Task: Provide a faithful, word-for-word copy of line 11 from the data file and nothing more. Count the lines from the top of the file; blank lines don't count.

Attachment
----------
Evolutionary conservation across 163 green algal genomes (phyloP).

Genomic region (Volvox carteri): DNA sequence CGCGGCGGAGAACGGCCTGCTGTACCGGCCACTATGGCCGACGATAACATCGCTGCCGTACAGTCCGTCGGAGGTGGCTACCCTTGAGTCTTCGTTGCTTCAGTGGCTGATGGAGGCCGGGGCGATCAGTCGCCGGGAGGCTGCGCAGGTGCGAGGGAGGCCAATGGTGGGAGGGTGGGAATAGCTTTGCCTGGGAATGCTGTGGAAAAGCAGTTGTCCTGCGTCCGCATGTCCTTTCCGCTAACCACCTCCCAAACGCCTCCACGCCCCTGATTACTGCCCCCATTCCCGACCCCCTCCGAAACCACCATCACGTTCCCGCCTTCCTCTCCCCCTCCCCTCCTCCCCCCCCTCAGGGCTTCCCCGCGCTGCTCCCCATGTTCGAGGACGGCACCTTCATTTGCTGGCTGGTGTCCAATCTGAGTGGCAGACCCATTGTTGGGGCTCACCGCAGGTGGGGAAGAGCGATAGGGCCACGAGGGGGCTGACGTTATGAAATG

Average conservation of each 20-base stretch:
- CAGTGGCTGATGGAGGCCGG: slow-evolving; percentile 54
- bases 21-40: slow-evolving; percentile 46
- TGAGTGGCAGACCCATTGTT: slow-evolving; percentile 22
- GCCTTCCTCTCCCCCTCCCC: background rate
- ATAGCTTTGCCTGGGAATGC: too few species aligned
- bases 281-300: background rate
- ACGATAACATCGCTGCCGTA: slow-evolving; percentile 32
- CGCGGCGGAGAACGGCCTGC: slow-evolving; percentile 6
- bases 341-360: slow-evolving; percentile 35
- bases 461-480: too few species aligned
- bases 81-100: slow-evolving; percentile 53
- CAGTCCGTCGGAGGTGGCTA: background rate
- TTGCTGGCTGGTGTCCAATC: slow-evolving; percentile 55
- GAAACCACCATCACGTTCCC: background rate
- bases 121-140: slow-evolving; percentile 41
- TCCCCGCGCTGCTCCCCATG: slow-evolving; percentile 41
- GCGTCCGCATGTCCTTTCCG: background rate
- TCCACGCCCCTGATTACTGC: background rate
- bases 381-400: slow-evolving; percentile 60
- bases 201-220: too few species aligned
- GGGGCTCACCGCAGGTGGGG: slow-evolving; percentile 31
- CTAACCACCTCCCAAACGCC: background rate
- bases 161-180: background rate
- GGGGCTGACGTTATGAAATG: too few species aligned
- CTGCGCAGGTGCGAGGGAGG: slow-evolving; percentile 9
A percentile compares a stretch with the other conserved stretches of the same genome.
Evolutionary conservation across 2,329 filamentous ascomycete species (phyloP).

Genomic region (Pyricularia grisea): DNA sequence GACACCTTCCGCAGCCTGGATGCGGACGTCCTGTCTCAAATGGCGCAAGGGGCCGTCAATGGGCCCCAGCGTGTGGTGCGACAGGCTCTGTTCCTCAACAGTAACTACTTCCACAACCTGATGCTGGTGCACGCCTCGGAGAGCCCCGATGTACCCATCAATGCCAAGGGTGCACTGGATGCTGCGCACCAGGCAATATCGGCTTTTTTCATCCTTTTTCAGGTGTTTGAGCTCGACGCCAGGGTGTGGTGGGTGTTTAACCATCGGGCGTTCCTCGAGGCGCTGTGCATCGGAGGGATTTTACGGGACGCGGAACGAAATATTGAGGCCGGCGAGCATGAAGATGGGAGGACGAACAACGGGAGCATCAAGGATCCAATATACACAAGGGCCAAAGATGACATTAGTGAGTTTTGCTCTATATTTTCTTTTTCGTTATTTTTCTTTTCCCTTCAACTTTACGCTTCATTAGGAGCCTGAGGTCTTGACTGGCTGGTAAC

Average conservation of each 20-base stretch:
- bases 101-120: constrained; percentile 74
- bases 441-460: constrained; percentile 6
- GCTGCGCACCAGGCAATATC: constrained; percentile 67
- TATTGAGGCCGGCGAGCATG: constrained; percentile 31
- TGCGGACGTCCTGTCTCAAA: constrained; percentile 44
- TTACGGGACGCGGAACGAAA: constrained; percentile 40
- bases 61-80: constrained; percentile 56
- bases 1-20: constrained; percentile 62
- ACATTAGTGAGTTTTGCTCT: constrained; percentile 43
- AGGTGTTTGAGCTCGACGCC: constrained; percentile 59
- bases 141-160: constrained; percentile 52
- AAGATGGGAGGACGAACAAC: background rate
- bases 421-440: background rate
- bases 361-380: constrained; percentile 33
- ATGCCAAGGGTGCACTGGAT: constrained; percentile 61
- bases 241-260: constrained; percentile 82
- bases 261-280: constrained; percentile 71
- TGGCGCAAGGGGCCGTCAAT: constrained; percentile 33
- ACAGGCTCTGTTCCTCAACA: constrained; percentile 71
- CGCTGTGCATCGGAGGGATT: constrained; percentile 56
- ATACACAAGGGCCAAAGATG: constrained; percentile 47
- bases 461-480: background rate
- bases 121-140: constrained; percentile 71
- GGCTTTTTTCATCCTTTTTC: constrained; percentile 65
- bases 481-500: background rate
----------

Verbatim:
- CGCGGCGGAGAACGGCCTGC: slow-evolving; percentile 6